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This course introduces Adobe Premiere Pro CS6, using a project-based approach that introduces video editors to all the skills necessary to cut their own program. Using a short commercial project as an example, author Abba Shapiro walks viewers through a complete and logical workflow that begins with importing media, creating a basic rough edit, and then refining the cut with music and sound effects, transitions, visual effects, and titles. The course also includes troubleshooting advice, such as reconnecting offline media and using the History panel to undo multiple actions.
In this movie we're going to look at two things: how to create a sequence, and just some basic editing concepts, before we dig in and show you really how to do fine-tuned editing. We have yet to make a sequence in this course, and I want to show you a couple of ways that you can do that. We saw at the very beginning you can create a sequence when you first launch the application, and you can also create a sequence under the New menu and say New Sequence. Now again, you're given this dialog box which says pick something, and if you're not really sure what to pick, you could really panic. So unlike before, we're going to actually create a sequence, and it doesn't matter what sequence you choose because you see that Adobe Premiere Pro is smart enough to fix the mistake if you make one.
Let's go ahead and click OK, and we're going to make a standard definition 48 kilohertz 4x3 sequence which has nothing to do with any of the video that we're going to be editing with. It's all high-definition 720p footage. Now watch what happens when I grab any clip and drag it into my timeline. Now I'm going to simply scroll up to the B-roll, and it's not open so I'm going to click on the disclosure triangle here and open up the contents, and I can grab any clip. I'm going to just grab the CFL bulb and drag it and drop it right into the first location in the sequence. Now as you see, wherever I drag it and let go, I could actually put the clip, but I want it to be at the very beginning.
As soon as I let go, I'll get a warning box or a dialog box that says, do I want to keep my existing sequence settings or change them? If I select change, what Adobe Premiere Pro will do is it will match my sequence settings to match my footage. So in this case, all of my footage is pretty standard. It's all 720p, 29 frames per second, so I'm going to go ahead and say change sequence settings, and now it's a perfect match. So now the sequence settings match exactly the footage in my program.
Now if I go ahead and I drop another clip in, I'm not going to get that same dialog box because the sequence settings have already been adjusted, so I can just simply go ahead and drag any of my footage into the timeline to create the story that I want. Now I'm working off the List View. I can do the same thing in the Icon View, and in this case as you see, I have all of my folders, so to step into a folder I'm going to simply hold down the Command key--this is the Control key on Windows-- and simply double-click on the B-roll folder, and I can see the contents, and this way I can scroll through.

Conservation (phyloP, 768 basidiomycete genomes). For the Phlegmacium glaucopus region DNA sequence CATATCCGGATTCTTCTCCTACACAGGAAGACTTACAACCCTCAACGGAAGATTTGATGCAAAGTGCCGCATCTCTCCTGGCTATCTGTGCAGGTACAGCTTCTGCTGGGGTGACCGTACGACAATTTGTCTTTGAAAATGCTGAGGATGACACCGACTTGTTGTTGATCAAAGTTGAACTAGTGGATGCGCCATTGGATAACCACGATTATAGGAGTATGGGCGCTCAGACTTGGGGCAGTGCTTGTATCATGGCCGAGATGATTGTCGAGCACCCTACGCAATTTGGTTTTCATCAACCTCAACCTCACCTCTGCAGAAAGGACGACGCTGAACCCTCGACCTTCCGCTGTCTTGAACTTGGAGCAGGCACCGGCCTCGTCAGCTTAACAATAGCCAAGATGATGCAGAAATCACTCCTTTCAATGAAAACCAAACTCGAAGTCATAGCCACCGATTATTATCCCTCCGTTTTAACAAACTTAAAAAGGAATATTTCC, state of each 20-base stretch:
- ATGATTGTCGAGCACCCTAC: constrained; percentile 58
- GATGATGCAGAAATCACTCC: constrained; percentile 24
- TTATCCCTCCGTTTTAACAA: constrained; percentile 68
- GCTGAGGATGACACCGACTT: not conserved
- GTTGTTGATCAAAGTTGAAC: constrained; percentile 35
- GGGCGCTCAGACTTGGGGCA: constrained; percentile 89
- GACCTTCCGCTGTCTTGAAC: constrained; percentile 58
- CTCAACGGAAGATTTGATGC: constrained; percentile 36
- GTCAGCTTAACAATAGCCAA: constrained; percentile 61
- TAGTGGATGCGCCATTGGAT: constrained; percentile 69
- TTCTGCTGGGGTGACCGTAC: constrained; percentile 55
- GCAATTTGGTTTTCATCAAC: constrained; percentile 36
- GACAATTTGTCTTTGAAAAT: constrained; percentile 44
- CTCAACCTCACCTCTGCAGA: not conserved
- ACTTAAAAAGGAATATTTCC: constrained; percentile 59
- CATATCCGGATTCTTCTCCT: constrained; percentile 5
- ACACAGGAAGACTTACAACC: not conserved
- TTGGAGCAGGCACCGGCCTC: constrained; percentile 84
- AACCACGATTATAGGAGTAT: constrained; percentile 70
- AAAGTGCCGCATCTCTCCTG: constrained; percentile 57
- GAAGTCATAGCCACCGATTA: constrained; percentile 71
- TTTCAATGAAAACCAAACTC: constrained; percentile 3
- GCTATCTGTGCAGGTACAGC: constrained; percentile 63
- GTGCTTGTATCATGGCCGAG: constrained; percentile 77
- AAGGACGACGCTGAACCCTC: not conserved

Once again, my screen resolution is pretty small, so you'll probably see a lot more clips in your B-roll panel, and I can go ahead and drag in this time lapse footage and then maybe the television shot and scroll down and maybe grab the shot of the iPad. And if you notice, they're all different lenses. As a matter of fact, some of this footage is way longer than other footage. Some is only a few seconds. This one is 50 seconds long, so it really takes up a lot of real estate, and it really doesn't tell the story that I want.
We're going to learn in the next couple of videos how you can actually mark in and out points and put precisely the part of the video that you want in your show into your timeline. Now there's another way that you can make a sequence to match your footage in one step. Instead of making a new sequence and then dropping your clip on it and having to say change, you can grab any clip in your project panel, click on it and drag it on what appears to be a piece of paper right next to the trash can in the bottom of the interface. You'll see a little plus symbol.
When you let go of the clip on that icon, it will immediately make a new sequence, name it after the name of the clip, put the clip inside, and match all the parameters. So if you want to very quickly make a sequence to match your footage, it's as simple as grabbing it, dragging it and dropping it onto the New Item icon. Now once you've done that, I would go back and select that sequence and change its name. You can simply single click on it and change it to--for instance PSA_roughcut.
Now when you look at the sequence, it's going to have the right name, as opposed to farmer. Two ways to create new sequences and drag footage into your timeline.
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